The concept of “non-Western” music has long been both a cornerstone and a sticky issue for the field of ethnomusicology. Formed in the mid-1950s, the Society For Ethnomusicology was from its inception interested in the study of musical traditions from outside the Western classical music canon. Early on, its approach was musicological–studying music as an object rather than as a part of cultural field. Also, it was primarily non-Western art music traditions of from Japan, China, the Middle East, and India that were studied, perhaps in part because these traditions had surface similarities to Western European art music (e.g. like Western European art music they are the domain of highly trained specialists, their repertoire is built around mostly fixed musical scales, and their histories are preserved through various kinds of musical notation) that lent them a kind of perceived cultural prestige. In other words, they were similar the kinds of traditions that traditional musicologists might study. But as ethnomusicology was shaped by the field of anthropology in the 1960s and 70s and evolved as a discipline, the notion of its defining itself primarily through an interest in those musical practices that weren’t western eventually came to seem increasingly odd and untenable. First, what makes the West the default or central vantage point in our world, relegating all other geographies “non-western”? Second, why limit the ethnomusicological focus to geography anyway? Music, after all, is fluid because its social worlds were (and still are) constantly changing, with peoples moving about and what were once fairly distinct musical cultures becoming more and more interconnected, their stylistic lines blurred. Over time, ethnomusicology expanded to include the cultural study of any and all music traditions, an interpretive stance the field maintains today.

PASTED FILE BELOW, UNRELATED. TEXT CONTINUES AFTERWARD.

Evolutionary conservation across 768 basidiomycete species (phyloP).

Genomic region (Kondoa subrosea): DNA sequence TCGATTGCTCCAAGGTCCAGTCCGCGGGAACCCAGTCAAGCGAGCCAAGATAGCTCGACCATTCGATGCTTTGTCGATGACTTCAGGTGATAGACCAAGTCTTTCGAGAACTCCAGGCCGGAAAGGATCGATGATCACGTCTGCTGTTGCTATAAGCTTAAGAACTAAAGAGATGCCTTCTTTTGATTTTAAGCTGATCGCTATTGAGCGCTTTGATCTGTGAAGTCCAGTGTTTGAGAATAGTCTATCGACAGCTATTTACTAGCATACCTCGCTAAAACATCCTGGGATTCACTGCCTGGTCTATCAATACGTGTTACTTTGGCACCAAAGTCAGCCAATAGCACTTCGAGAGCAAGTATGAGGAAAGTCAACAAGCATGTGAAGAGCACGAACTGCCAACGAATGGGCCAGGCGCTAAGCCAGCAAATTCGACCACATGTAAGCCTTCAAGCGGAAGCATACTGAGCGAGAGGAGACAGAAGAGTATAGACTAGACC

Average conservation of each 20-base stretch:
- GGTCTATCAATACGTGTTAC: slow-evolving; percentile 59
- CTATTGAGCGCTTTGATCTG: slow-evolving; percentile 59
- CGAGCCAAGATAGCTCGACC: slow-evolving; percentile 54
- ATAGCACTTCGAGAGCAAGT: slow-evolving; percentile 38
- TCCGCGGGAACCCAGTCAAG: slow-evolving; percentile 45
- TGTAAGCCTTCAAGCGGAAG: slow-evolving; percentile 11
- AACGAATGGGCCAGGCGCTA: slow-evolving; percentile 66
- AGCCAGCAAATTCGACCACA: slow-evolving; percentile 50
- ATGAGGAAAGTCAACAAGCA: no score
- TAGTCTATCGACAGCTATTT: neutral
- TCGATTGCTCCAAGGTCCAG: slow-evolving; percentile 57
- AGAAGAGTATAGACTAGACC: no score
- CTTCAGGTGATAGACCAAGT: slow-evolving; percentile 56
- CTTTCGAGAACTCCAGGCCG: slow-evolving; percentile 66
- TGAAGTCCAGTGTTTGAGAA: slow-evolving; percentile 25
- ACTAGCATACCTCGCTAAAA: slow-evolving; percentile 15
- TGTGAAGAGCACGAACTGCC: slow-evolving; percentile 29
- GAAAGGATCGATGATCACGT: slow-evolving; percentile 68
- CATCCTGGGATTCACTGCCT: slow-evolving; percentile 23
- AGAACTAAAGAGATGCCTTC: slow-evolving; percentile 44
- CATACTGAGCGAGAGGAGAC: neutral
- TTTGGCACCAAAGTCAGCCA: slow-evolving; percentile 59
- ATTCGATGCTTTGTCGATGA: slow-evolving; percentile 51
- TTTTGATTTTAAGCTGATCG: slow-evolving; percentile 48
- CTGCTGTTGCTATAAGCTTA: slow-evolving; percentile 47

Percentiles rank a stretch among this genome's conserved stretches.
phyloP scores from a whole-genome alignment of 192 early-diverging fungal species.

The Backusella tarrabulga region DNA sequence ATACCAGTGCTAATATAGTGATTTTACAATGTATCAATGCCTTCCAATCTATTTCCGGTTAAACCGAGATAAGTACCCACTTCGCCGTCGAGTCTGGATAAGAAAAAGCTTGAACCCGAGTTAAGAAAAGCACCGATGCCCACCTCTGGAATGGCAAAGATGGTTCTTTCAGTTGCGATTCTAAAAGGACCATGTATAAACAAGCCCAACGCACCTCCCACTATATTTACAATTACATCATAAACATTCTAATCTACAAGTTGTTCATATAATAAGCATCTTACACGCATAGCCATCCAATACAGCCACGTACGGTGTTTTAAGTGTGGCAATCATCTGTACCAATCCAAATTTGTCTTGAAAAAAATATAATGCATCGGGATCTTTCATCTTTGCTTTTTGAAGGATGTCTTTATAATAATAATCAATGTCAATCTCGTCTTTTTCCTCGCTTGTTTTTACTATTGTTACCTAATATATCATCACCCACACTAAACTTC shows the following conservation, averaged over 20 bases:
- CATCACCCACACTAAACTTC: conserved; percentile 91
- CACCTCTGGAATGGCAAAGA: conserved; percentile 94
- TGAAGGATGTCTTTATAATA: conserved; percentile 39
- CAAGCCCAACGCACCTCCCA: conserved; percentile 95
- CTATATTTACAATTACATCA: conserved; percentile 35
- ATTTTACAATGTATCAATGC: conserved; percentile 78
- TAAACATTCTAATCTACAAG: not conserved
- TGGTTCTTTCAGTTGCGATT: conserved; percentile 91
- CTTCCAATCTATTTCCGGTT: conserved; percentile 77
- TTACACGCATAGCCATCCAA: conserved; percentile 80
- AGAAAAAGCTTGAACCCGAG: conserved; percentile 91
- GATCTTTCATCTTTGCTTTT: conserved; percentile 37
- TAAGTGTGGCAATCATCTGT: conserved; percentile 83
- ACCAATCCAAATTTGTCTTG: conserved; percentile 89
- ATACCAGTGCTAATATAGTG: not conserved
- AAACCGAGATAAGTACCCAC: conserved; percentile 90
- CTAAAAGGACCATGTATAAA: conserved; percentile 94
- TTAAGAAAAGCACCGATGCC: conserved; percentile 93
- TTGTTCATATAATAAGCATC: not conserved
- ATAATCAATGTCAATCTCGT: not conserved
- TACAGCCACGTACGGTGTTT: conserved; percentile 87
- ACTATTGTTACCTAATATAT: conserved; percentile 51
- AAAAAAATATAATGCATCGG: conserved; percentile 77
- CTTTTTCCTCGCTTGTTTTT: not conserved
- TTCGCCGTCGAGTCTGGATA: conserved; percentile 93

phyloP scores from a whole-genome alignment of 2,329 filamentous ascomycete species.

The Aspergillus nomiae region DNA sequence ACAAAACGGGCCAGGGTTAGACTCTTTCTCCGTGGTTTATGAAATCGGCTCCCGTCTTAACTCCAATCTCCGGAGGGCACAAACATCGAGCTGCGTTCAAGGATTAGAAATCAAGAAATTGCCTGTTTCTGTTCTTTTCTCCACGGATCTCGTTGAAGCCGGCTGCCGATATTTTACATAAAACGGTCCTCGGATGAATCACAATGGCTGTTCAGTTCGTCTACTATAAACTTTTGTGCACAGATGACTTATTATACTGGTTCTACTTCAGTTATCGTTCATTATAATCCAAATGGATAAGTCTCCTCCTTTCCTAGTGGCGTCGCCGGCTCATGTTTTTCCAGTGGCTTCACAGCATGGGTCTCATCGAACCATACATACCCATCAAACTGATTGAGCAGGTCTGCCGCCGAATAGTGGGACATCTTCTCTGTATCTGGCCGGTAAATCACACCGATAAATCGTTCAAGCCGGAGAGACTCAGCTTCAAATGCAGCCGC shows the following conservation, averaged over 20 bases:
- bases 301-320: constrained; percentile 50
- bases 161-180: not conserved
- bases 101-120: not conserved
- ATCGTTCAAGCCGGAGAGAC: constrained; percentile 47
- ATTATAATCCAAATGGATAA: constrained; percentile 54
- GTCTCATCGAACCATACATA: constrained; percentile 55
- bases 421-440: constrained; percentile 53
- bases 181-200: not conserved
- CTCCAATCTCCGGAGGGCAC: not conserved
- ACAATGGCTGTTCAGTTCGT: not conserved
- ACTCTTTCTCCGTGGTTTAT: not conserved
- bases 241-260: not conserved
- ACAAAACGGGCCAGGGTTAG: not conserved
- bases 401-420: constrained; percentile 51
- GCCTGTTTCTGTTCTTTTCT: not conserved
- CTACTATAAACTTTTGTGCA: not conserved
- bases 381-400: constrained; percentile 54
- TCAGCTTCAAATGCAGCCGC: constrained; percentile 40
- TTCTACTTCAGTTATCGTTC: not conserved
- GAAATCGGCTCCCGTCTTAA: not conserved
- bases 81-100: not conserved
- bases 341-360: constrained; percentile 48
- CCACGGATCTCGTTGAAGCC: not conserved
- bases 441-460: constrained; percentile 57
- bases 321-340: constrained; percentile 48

A few months ago I came across an interesting piece in the New York Times by the philosopher Justin E.H. Smith. The article not about music per se but about philosophy–specifically, the place of non-Western philosophy in Western philosophy curricula. In my reading, I found that many of Smith’s observations resonate in the world of teaching non-western music appreciation classes.
One of Smith’s main points concerns the strange treatment of non-western philosophy in western philosophy departments:
“…non-Western philosophy, when it does appear in curricula, is treated in a methodologically and philosophically unsound way: it is crudely supposed to be wholly indigenous to the cultures that produce it and to be fundamentally different than Western philosophy in areas like its valuation of reason or its dependence on myth and religion. In this way, non-Western philosophy remains fundamentally ‘other.'”
One way out of this Othering quandary, says Smith, is “to stop describing it as ‘non-Western’ but instead to be explicit about which geographical region, or which tradition, we’re discussing.” Ethnomusicologists have been doing this for a long time now, of course, framing their classroom discussions of various traditions with careful explanations of the musics’ social and cultural milieus, and by using the indigenous terms musicians use to talk about their instruments and their soundworlds.